John Kevin -
Developer of the market’s first Talking S&P robotic market analyst “Cybornia”, and
the markets first Multi-
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Contact: info@traderrobotics (dot com) Trader Robotics provides financial market forecasting Videos and is based in Missouri USA.
After reading a good article on another website “System Trader Success” by Jeff Swanson (no affiliations) Entitled “What’s wrong with ATR Stops? Please read his article before this one.
I decided to do a quick write up myself on the ATR subject.
My results found good reason to consider using ATR related stops. Jeff’s not so much, though all of his points were absolutely true and valid.
My explorations of the ATR stop produced 3 additional concepts that you may find interesting.
Jeff’s ATR(100) indicator used in his article study would be too short of an average for most benefits.
After deeper digging, the benefit I found in using the ATR stop is on a longer term basis.
Different data sets will have different ATR Means. This is where the ATR comes in useful. The advantage of the ATR related Stop, is to identify and tap into, the volatility on a trending basis. Volatility trends will be more accurately seen on longer ATR averages. I found the alternative use of the ATR would be NOT to look for sudden changes in a shorter ATR such as 100 bars,, but rather on a longer term trend of the ATR. Doing this adjust’s your strategy on a more gradual scale to better fit a particular data set’s volatility conditions.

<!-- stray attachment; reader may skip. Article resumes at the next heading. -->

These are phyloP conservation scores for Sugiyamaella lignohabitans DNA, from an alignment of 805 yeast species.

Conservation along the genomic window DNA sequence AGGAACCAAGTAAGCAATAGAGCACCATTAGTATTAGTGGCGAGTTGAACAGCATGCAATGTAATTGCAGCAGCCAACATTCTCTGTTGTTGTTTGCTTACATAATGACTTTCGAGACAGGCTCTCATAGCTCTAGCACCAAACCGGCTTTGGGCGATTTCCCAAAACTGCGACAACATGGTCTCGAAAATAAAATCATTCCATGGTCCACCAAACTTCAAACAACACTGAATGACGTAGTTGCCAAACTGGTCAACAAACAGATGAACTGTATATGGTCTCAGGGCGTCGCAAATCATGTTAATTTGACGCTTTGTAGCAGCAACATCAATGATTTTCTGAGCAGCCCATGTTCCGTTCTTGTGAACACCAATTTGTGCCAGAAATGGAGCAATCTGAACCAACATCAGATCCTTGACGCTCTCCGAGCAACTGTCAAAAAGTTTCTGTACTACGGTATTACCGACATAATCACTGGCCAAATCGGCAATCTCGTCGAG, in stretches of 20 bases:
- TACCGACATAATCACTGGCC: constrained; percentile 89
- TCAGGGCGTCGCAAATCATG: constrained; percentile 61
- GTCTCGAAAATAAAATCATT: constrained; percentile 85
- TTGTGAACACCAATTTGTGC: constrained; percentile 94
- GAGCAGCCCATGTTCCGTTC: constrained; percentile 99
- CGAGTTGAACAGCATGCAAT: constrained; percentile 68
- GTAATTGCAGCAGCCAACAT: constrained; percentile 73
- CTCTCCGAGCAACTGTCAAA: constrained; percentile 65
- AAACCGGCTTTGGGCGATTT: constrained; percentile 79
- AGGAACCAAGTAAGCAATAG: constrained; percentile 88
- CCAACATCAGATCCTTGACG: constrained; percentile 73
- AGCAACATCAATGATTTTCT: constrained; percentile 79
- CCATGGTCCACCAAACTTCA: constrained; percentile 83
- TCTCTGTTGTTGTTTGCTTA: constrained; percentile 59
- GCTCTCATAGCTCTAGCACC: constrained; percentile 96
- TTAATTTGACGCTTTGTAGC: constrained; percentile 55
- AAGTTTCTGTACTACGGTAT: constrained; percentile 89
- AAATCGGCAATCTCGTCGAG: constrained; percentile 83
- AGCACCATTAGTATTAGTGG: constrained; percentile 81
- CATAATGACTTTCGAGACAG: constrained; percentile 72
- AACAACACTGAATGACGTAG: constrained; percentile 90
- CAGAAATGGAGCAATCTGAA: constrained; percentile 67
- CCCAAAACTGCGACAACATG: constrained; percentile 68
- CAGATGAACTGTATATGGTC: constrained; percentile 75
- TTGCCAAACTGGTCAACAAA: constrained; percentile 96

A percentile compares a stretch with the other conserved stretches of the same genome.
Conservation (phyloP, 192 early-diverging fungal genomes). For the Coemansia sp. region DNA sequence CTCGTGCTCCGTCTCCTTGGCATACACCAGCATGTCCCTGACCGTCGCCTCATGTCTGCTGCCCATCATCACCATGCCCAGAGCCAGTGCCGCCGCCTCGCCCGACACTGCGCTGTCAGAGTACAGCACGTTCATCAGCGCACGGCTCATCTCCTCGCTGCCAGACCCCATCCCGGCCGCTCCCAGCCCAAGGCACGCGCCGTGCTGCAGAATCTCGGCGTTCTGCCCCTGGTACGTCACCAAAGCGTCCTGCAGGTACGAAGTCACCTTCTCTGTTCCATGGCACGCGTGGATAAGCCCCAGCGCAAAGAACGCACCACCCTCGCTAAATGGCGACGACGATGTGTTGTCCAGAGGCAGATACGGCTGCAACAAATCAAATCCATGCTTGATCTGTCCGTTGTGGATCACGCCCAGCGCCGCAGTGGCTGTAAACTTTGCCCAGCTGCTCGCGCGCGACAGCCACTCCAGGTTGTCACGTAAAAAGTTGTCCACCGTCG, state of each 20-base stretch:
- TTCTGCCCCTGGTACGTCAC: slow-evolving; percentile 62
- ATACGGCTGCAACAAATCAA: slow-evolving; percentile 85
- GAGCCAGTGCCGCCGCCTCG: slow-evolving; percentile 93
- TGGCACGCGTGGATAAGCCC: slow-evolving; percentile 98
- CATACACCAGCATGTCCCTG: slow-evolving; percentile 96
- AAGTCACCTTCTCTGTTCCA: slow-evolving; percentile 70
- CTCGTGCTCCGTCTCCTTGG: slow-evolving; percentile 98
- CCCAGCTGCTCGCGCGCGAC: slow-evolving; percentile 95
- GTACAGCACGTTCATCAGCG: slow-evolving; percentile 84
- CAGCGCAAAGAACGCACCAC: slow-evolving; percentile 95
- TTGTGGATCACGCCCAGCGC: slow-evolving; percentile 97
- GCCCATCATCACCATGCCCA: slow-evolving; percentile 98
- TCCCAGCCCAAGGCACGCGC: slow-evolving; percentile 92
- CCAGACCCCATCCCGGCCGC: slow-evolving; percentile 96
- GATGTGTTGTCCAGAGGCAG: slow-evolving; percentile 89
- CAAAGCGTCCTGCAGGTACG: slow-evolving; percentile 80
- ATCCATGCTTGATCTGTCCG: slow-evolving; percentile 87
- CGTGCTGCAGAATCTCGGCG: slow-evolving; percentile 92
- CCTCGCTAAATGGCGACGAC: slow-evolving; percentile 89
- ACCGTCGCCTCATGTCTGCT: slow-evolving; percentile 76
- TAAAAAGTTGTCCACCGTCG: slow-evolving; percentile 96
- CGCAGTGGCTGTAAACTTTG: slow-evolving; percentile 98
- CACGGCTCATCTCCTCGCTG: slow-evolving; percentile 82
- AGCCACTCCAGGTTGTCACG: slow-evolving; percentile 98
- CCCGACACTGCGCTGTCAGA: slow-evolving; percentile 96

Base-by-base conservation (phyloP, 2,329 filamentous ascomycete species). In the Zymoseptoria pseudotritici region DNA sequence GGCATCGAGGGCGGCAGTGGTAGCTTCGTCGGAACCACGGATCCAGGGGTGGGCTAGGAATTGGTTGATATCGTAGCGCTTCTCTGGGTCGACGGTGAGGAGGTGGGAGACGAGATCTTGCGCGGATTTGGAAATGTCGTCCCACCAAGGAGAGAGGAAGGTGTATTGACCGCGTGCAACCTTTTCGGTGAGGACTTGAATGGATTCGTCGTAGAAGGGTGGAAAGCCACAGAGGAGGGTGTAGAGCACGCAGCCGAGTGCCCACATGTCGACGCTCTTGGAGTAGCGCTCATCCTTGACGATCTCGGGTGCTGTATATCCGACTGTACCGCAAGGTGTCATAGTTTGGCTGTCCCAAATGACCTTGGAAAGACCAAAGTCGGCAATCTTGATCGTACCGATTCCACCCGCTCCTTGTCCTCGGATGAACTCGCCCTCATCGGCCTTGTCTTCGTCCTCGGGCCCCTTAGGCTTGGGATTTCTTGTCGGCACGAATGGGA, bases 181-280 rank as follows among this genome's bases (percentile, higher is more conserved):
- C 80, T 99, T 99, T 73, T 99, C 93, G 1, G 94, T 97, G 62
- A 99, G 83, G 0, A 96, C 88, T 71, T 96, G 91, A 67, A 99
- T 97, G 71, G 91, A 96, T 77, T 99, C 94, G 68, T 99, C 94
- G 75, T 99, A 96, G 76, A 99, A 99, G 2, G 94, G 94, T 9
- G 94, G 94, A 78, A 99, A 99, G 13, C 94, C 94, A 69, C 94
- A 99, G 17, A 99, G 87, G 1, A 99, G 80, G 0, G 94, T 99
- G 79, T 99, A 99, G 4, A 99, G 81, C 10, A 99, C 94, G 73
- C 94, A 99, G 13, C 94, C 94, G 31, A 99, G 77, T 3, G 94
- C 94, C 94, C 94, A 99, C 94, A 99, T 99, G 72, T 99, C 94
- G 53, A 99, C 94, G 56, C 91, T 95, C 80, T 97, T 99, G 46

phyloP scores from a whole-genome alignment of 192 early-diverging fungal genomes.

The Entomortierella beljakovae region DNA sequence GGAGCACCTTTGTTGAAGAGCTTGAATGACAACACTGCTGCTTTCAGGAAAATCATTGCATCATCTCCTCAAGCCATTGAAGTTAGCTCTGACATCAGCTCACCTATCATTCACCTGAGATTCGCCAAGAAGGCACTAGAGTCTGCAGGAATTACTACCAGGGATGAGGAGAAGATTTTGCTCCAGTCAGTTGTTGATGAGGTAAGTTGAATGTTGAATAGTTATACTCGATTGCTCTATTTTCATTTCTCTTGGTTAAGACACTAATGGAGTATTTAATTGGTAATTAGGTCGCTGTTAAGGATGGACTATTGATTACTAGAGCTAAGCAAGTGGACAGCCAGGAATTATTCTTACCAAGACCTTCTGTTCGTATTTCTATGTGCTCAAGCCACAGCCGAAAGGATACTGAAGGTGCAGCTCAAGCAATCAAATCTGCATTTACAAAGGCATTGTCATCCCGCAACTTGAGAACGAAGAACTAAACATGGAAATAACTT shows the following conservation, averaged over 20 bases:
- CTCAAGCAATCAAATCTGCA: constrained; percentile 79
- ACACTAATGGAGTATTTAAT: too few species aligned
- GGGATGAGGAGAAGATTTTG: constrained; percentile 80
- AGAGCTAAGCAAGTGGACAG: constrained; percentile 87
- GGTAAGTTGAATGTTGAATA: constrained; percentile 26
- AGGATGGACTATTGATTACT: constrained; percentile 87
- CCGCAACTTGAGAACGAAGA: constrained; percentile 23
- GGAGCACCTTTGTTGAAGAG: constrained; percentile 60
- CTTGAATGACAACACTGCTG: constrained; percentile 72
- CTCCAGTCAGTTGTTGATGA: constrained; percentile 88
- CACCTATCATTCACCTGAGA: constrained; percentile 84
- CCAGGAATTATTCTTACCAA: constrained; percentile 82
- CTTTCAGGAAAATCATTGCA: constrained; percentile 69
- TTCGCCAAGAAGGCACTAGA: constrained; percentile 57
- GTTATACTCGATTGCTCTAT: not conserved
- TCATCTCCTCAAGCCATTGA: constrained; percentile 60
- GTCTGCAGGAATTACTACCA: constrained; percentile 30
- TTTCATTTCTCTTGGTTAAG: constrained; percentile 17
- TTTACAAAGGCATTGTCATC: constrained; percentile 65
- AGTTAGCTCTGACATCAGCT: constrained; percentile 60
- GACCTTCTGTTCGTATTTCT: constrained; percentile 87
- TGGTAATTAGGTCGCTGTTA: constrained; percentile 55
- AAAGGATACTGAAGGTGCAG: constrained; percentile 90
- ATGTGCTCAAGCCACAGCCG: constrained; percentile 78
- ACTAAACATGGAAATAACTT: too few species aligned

OOS (Out of sample) results often change drastically from back testing results, due to a change in longer term volatility. A longer term ATR will help automatically adjust your strategy to the varying profiles of different data sets.
Concept 1. An ATR bar average could be more helpful as a 1,000 or 2,000 ATR average. 200 would be the bare minimum. My testing results were improved across most data sets by implementing a several thousand bar ATR average.
Concept 2. Another idea is to have the averages for different periods of the day.
Such as an ATR(24) applied only during 9 am to 3 pm, which is then added to several
previous days ATR averages for that same 9-
Concept 3. In addition, a combined Fixed dollar stop in combination with an ATR weight, would be another choice. Such as a $250 fixed dollar + a smaller multiple of an ATR(), added to it. This concept reduces the impact of the ATR without foregoing it altogether.
Jeff pointed out the variance of range in the 100 bar ATR was too great to be beneficial. I agree. However it’s that exact fluctuation of the ATR’s range that offers the greatest benefit. The only problem was that on Jeff’s test, the ATR(100) was too short of a time frame. So, the range of the ATR was too great in relation to the time frame (length of the average) The longer we extend we the ATR out, the less volatile the range will be. There is a Time/Price relation within the ATR, so adjusting one axis (horizontal axis = Time) affects the covariance of the average.
P.S. The same concepts can sometimes test effective in adjusting entries, and look back periods for other indicators. Use of ATR on longer averages usually improves my testing results where ever I apply it to.
Using ATR to improve trading models.